If a patient presents with symptoms of AF, doctors will find a treatment plan to control the rate and rhythm of your heart. This may include medication such as beta-blockers and anti-arrhythmic drugs, ablation, cardioversion and even a pacemaker. However, thanks to a new type of  Direct Acting anticoagulants (DOAC), healthcare professionals have more options at their disposal.

What Are Direct Acting Anticoagulants?

The Direct Acting Anticoagulants (DOACs) are a class of drugs that may be used to help prevent strokes for people with non-valvular AF. This is when atrial fibrillation is not associated with a heart valve issue. DOACs can also be used to manage venous thromboembolism, which is when a blood clot forms in a vein.

In the UK, most people have non-valvular atrial fibrillation and, like warfarin, these Direct Acting anticoagulants can help to prevent clots from forming while helping to protect you from certain types of strokes. Several drug manufacturers have been involved in developing DOACs with the most common brands in the UK including:

How Do Direct Acting Anticoagulants Work?

Atrial fibrillation increases the risk of stroke since blood can pool in the heart and increase the risk of clots forming. If these clots pass through the heart, they can easily block a blood vessel in the brain which can lead to a stroke. To minimise the risk, anticoagulants make the blood take longer to clot.

All of the DOACs have been proven as effective at preventing strokes as warfarin. The main difference, however, is that DOACs aren’t influenced nearly as much as warfarin in terms of diet and other medications. This means a GP can prescribe a dose of a DOAC knowing the patient is protected as long as they keep taking the drug.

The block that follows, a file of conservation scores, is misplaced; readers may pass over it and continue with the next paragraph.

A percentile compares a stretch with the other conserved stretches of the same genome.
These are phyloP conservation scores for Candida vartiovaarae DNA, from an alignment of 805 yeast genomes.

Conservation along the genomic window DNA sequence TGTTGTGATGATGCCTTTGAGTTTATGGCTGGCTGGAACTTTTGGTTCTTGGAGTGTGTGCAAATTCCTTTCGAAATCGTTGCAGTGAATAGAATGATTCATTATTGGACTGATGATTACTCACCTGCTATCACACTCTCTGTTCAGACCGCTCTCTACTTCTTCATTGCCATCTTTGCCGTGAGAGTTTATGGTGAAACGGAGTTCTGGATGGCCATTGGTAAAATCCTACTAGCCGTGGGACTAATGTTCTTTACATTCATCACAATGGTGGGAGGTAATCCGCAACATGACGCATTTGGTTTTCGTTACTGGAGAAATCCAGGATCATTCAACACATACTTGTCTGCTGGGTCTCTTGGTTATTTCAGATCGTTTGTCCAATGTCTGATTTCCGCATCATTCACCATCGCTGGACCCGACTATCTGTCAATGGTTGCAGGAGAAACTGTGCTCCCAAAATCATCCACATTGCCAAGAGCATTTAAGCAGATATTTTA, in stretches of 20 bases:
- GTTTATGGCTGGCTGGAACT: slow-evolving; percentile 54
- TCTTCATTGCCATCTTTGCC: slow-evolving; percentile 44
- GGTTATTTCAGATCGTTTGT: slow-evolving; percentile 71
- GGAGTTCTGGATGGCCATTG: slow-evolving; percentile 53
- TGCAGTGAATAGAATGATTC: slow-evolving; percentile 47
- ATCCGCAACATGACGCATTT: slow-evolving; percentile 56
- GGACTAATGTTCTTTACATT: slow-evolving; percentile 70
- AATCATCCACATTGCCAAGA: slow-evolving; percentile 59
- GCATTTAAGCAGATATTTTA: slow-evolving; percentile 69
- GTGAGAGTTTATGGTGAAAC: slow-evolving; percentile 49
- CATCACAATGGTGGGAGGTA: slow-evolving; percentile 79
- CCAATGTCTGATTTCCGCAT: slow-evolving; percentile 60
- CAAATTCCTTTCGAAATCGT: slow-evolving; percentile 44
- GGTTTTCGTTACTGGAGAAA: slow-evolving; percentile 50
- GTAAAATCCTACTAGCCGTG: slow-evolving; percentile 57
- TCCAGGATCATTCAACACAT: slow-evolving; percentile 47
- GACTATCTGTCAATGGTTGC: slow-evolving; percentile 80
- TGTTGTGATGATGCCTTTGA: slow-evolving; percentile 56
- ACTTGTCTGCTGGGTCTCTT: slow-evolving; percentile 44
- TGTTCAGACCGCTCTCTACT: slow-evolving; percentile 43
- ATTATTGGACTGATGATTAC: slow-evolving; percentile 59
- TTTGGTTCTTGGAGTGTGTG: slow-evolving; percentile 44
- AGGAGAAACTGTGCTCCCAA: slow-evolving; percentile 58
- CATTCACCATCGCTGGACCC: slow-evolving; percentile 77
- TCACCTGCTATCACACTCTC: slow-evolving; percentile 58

Tips For Reducing The Risk Of A Stroke

While anticoagulants are the most effective treatment to reduce the risk of stroke in people with AF, a healthy lifestyle can also really help. Here are a few simple changes you can make:

  • Follow a healthier eating plan by swapping to lower fat options and leaner meats
  • Get more active by taking a brisk half-hour walk every day and taking the stairs when you can
  • Quit smoking and cut down on alcohol consumption
  • Control high blood pressure by cutting down on salt and employing good stress management techniques
  • Lower your cholesterol levels by eating more fibre and swapping saturated fats (butter, takeaway meals) for unsaturated fats (olive oil, oily fish)
  • Watch your blood sugar levels, especially if you have diabetes. Try swapping sugary snacks for fruits and choose sugar-free drinks

Recommended: How To Recognise The Signs Of A Stroke

When To Consult Your GP

While there is a bigger focus on self-care in the UK, you don’t mess about with atrial fibrillation as it can be dangerous. If you have chest pain, that comes and goes, you have chest pain that goes away quickly but you are still worried or if your heart rate is consistently lower than 60 or above 100, book an appointment to see your GP. It’s even more important  to do this if you are experiencing other symptoms of atrial fibrillation, such as dizziness and shortness of breath.

In more serious cases when experiencing the following chest problems, you need to call 999 since you may be having a heart attack and urgent medical treatment is required.

Atrial Fibrillation Call 999